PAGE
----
- A new report from Greenpeace Germany says "recycling is not a solution" for most textile waste because it's not economically feasible to process clothes into new fibers due to "technological challenges," as reported by Quartz.
- According to the report, 95% of the clothing that is thrown away could be worn again or repaired with minor alterations. Yet mechanical recycling processes that chop up the material limit those possibilities and blended fibers, such as cotton and polyester, create additional complications. While some chemical recycling methods are in the works, none have become feasible on a large scale so far.
- The report calls out "fast fashion" — clothing that is not meant to be durable — as a particular issue. For example, H&M offers vouchers for recycling textiles in its stores but the company isn't recycling the majority of that into new garments and uses virgin resources for its products instead. Donations are also not a perfect solution as secondhand clothing often ends up being sent to other countries in larger quantities than they can handle.
While mending clothes or turning them into rags used to be common practice many decades ago, cultural norms have shifted away from thrift toward consumption. According to the Greenpeace report, clothing production doubled between 2000 and 2014 with the average person buying 60% more items of clothing every year and keeping them for about half as long as they used to. This is part of an overall trend toward increased shopping, particularly online, that has been seen around Black Friday this year.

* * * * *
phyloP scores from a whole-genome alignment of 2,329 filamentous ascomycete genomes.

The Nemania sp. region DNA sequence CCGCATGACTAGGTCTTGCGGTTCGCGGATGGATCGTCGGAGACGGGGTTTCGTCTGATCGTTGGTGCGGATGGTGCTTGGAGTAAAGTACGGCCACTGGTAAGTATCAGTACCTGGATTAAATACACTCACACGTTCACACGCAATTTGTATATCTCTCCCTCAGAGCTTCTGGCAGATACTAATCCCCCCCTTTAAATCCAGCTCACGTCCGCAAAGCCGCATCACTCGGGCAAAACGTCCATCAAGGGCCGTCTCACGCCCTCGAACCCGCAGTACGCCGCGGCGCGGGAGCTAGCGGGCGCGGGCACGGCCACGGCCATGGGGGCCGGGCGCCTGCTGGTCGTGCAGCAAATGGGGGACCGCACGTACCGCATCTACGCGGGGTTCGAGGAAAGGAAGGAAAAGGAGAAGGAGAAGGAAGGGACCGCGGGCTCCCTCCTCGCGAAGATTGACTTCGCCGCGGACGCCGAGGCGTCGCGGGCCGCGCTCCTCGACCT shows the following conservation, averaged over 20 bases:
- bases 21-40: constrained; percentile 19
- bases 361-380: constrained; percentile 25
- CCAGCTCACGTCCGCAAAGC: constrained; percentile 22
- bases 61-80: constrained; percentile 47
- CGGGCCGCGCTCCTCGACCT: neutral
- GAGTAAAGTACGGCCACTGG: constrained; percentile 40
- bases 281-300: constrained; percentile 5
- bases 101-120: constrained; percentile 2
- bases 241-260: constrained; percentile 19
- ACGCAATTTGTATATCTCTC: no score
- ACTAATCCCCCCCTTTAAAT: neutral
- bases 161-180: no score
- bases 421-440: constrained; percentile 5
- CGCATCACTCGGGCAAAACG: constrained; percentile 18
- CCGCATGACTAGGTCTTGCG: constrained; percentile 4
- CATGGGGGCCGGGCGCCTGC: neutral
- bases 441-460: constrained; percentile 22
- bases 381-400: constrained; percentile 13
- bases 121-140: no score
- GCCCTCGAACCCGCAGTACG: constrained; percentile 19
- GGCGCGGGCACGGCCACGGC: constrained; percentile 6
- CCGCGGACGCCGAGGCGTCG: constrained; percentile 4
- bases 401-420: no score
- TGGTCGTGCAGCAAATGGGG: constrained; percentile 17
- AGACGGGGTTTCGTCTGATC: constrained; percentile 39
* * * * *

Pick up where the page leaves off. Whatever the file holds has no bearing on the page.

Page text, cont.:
In addition to all of the related environmental factors involved in production and transportation, the disposal of these items can have large consequences. National diversion rates for textiles remain low, despite the evolving efforts of operations such as Goodwill and some cities with new collection programs. New York even recently hosted a fashion show with clothing made from old sanitation uniforms to raise awareness about textile recycling.
The fact that people now have more options for keeping their textiles out of landfills is a positive step, but that may not matter if efficient methods can't be found to turn more of that material back into new clothing. Levi Strauss & Co. announced a promising concept with recycler Evrnu earlier this year though it isn't currently viable on a large scale. As is the case with some other types of products, the success of textile recycling still comes down to how much consumers are willing to pay for more sustainable manufacturing practices.